Art Spinella, president of CNW Marketing/Research Inc., in Bandon, Ore., says Honda will do well with buyers age 45 and older. That came out of interviews his company did with more than 1,000 people in post-Detroit auto show focus groups.
"Baby boomers show the most interest," Spinella says. "If they want to make a youth vehicle, they need to do what Toyota did with the Scion. They need to hide it from boomers because the minute you let someone over 45 see it they're going to go buy it because it's a Honda. They have that much faith in the brand. Not that Honda really cares who buys it."
Honda figures most of the SUT's competition will come from compact and crew cab pickups, mainly the Toyota Tacoma, the Nissan Frontier Crew Cab, the Chevrolet Avalanche and the Ford Sport Trac, an SUV with a short bed in back.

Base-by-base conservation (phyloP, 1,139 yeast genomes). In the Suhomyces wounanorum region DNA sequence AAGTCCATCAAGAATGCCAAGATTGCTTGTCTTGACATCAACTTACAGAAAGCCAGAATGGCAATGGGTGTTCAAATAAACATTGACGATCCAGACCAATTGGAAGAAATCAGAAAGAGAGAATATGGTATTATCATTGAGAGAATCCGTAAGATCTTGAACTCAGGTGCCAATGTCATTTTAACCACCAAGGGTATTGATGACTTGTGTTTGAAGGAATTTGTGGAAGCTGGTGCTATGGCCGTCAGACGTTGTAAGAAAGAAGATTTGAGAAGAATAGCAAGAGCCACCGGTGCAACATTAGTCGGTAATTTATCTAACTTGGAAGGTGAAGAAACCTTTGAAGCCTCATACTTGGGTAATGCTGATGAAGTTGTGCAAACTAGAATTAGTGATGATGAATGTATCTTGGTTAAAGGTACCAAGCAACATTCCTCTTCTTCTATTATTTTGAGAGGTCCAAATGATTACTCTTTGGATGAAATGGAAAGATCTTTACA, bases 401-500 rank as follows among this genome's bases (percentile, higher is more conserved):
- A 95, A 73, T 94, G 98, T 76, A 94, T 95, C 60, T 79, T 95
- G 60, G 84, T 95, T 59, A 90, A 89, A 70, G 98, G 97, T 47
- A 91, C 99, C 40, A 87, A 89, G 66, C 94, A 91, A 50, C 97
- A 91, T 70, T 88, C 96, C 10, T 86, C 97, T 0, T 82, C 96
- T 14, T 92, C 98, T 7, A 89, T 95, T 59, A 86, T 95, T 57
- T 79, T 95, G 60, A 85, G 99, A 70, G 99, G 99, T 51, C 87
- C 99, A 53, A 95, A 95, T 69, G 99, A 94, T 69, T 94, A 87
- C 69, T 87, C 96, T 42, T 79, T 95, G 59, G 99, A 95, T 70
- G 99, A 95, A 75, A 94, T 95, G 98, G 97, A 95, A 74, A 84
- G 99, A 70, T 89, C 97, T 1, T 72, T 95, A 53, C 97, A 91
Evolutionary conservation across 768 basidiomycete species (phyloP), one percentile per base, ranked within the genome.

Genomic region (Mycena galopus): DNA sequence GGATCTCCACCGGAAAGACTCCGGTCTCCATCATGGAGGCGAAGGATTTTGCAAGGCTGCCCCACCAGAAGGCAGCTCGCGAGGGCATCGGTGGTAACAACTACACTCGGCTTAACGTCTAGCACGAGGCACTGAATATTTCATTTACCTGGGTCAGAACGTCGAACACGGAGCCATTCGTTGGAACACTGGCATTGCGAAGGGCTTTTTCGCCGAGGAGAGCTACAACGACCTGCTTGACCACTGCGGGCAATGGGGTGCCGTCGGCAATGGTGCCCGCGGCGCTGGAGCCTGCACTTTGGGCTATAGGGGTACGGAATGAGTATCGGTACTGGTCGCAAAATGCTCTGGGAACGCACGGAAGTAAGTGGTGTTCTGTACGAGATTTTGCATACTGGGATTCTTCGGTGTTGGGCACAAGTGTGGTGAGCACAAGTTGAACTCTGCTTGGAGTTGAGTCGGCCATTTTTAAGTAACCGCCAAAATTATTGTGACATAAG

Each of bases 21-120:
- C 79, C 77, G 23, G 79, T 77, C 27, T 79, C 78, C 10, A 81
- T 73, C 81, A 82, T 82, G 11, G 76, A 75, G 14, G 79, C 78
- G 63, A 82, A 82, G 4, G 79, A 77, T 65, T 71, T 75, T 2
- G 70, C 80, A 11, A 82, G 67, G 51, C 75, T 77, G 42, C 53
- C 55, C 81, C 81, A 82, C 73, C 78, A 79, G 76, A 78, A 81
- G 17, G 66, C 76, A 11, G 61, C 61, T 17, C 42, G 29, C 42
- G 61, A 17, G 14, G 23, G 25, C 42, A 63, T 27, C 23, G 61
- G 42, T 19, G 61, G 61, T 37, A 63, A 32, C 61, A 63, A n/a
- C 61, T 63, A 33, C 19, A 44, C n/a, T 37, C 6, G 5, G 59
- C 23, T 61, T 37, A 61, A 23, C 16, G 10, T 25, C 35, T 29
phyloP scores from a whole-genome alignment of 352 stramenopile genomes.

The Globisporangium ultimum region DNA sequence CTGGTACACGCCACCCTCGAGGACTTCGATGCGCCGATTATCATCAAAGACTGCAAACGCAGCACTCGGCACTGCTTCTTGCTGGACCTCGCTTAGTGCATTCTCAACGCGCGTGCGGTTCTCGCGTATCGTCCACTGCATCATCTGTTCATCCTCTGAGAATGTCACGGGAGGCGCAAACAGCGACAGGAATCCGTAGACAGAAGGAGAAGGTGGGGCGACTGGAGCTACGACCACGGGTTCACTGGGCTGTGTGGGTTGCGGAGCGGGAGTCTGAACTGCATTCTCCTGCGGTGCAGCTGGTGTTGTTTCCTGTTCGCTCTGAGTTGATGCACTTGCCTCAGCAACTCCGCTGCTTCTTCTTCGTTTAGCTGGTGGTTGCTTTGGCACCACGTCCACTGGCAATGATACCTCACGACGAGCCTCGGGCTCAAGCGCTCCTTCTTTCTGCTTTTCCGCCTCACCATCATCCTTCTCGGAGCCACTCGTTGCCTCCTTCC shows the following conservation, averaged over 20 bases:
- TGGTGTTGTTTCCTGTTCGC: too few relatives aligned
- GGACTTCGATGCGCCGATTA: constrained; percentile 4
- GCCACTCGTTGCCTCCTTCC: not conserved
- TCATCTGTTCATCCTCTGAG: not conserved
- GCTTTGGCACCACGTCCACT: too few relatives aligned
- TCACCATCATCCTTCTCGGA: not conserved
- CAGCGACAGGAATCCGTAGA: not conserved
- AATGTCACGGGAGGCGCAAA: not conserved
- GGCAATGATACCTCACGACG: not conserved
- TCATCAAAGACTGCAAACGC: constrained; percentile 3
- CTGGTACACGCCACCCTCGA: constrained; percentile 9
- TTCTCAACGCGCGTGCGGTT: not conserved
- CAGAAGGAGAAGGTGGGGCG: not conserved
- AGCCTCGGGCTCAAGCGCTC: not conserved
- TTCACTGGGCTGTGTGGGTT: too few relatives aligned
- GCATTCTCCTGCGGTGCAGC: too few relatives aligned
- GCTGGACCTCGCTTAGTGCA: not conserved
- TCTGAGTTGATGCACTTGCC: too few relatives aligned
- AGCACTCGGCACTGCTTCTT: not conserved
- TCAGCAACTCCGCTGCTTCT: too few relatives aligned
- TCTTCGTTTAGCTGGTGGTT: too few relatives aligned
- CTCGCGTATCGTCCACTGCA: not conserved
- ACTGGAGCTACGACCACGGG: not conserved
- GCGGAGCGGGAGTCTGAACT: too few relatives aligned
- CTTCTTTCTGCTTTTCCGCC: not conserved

"It's not a Toyota or a Nissan," Boyd says. "This is not for somebody looking for a traditional truck. This is something more refined, more sophisticated, sporty and with good handling.
"From a marketing standpoint we can say it is unique because this is a new market for us," he says. "We've done something we think is different than what's out there. That's the direction we're going to take."
Spinella says Honda is doing the right thing by calling it SUT, which stands for sport-utility truck.
"They have to present it in much the same way Ford has done with its Sport Trac," he says. "Ford doesn't call it a truck because it's not built like one, and it can't take the load. Honda will do that and volume will be there."